AMD gpu's are generally known for their good performance with higher resolutions, the higher the res, the better they perform compared to nvidia. That's why the new Fury is able to beat a Titan in 4k res.
     
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  5. goldtop

    goldtop Well-Known Member

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    That's helpful to know Christian. I'll have a play around with my in-game graphics vs supersampling and see if I can get a better balance.
     
  6. Robert Gerke

    Robert Gerke Member

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    SGSSAA Don´t work? I can not confirm.
    SGSSAA best AA ever for me, in any Game
    .
    My Settings with SGSSA in RRE was ....

    - Ingame 4x MS
    - NV Inspector override any settings 4 x MS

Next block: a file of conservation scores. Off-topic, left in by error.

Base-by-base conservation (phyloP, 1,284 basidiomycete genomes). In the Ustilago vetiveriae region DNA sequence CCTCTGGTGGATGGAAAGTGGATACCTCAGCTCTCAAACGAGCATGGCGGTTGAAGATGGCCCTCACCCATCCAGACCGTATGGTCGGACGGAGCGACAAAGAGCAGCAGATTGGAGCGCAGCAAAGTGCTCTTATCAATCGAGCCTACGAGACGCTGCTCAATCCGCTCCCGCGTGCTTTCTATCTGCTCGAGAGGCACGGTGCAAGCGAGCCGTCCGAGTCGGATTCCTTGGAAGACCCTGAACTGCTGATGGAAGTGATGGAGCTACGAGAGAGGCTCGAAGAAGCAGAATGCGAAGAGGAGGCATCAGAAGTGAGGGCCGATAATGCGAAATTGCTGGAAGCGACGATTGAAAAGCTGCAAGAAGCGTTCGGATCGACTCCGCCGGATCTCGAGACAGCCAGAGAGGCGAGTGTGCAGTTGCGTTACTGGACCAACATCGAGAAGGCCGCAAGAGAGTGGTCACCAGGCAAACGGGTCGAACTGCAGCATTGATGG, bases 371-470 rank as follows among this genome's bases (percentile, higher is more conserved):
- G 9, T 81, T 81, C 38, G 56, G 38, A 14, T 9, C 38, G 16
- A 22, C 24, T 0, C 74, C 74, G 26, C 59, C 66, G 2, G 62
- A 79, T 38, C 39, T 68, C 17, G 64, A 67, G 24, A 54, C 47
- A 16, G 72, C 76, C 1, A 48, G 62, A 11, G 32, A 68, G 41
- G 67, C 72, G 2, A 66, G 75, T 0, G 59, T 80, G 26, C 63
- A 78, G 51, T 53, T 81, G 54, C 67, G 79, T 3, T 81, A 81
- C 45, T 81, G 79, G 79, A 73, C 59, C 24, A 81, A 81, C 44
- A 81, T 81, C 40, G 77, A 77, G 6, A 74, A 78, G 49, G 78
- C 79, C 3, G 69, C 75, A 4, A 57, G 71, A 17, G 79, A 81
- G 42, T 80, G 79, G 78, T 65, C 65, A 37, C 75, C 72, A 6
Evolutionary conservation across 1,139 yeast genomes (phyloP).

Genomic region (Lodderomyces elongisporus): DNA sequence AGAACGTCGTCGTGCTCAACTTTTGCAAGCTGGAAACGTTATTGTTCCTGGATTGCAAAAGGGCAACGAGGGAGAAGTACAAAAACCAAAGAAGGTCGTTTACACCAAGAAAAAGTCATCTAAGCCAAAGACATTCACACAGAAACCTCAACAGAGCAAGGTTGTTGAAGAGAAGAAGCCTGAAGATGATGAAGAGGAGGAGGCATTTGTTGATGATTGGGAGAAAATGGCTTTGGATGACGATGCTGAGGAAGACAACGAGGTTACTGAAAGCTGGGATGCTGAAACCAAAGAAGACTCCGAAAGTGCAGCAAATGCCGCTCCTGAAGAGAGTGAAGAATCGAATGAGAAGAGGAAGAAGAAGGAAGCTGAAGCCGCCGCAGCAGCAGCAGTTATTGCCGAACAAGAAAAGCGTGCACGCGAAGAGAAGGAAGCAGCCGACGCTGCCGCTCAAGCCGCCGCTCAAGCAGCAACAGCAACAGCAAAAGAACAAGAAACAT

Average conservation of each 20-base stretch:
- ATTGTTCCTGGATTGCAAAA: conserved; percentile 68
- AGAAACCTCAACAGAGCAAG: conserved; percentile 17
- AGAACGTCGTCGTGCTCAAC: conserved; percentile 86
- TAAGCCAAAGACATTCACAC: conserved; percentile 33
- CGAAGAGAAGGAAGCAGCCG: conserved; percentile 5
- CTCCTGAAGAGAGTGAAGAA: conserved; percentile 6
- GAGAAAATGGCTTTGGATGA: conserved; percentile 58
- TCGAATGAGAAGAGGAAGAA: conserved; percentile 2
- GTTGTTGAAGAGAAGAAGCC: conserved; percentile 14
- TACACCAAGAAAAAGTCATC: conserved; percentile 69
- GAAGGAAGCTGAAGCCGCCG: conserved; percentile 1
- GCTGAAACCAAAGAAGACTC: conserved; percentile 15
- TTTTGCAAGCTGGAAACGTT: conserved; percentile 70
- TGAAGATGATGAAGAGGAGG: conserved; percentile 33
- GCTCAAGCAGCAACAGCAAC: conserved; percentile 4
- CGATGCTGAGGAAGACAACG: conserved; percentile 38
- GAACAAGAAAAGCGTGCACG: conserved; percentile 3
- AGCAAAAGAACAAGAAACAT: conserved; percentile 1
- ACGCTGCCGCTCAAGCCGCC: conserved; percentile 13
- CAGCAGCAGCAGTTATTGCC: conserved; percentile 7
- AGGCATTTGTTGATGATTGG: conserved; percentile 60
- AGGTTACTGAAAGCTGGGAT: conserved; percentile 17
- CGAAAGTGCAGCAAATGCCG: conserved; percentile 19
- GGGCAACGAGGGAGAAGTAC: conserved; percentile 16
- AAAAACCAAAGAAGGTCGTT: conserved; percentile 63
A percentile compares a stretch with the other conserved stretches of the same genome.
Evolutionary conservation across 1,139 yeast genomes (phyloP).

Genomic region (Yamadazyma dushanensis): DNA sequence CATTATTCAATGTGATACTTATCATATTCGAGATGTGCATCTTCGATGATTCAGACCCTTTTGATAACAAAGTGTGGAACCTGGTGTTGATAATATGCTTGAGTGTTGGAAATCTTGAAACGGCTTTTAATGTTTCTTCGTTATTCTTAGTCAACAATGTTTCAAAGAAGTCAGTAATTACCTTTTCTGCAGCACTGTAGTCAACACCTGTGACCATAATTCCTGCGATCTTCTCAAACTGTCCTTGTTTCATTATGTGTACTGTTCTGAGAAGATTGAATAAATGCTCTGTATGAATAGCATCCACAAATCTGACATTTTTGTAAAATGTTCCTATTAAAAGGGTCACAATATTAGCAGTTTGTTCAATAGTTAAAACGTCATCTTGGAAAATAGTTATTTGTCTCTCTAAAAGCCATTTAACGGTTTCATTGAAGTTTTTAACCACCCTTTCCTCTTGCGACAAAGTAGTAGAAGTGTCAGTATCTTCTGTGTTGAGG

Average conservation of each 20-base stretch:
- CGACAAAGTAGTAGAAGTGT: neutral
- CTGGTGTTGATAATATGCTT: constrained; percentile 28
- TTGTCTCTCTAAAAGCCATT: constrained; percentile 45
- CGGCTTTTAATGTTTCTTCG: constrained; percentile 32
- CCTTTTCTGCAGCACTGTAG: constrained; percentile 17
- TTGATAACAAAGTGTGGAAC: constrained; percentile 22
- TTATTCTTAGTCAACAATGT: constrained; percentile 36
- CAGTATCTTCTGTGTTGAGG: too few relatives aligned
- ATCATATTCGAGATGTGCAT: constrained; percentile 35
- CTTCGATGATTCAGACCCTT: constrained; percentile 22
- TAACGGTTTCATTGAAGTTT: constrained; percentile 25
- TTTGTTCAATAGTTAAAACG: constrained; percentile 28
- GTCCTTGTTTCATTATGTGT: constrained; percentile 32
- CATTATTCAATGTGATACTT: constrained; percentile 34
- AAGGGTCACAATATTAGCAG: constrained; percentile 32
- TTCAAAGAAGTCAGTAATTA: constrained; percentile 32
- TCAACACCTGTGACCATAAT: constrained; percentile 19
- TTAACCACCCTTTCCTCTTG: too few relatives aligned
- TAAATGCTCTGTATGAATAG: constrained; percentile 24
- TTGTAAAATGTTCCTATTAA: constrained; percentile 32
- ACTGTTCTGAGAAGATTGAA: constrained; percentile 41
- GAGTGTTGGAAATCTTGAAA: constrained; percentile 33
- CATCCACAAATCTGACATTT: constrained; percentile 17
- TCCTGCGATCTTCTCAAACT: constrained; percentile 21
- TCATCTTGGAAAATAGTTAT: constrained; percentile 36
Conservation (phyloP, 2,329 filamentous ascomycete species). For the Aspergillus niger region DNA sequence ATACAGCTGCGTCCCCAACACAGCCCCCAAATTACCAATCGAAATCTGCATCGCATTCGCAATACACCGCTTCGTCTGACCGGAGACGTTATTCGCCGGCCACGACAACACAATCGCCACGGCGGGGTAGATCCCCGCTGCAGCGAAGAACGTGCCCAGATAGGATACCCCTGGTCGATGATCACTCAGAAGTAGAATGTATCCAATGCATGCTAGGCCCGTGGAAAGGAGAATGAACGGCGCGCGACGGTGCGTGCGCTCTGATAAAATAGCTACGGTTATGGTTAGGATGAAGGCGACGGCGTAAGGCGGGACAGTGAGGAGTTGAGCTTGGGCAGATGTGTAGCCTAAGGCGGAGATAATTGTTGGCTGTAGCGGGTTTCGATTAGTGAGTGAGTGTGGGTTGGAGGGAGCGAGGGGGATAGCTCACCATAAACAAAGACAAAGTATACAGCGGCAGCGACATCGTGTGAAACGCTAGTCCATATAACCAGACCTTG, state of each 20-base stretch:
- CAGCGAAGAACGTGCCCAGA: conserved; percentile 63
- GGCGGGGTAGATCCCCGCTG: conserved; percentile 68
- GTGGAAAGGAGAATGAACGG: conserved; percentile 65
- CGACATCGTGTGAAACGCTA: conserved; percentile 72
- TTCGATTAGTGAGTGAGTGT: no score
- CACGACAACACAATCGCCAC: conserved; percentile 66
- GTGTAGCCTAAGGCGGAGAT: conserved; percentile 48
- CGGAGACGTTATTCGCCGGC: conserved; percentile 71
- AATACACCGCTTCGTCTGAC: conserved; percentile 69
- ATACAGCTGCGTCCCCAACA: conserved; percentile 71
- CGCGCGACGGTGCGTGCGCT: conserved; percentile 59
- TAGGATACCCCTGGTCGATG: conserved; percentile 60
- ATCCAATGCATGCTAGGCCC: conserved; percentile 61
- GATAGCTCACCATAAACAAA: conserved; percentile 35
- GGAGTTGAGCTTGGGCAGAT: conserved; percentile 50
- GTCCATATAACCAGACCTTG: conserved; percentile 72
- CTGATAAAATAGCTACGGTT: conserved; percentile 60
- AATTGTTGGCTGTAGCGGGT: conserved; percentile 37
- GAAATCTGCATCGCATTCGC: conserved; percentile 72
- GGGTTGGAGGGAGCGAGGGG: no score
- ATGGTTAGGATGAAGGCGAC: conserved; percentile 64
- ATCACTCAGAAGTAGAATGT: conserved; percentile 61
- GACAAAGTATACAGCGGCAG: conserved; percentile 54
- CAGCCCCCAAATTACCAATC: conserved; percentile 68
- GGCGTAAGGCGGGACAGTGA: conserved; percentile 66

- Transparent AA = 4 x SGSSAA
    - LOD -0.750
    looks very clean an nearly without Flickers.... but cost many performance.
     
  7. James Cook

    James Cook Well-Known Member

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    I've found 8xs AA to work well with ISI based sims. Looks good without too big a performance hit.

    Not sure if it works in R3E. Will have to try it.
     
  8. m.bohlken

    m.bohlken Well-Known Member

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    Hi Christian,
    is it possible that you Post your AMD Catalyst-Settings? I've tried SSAA yesterday but it has a massive impact on my Framerate (arround 25FPS). Maybe I did something wrong in my Catalyst.
     
    Last edited: Jul 17, 2015
  9. mr_belowski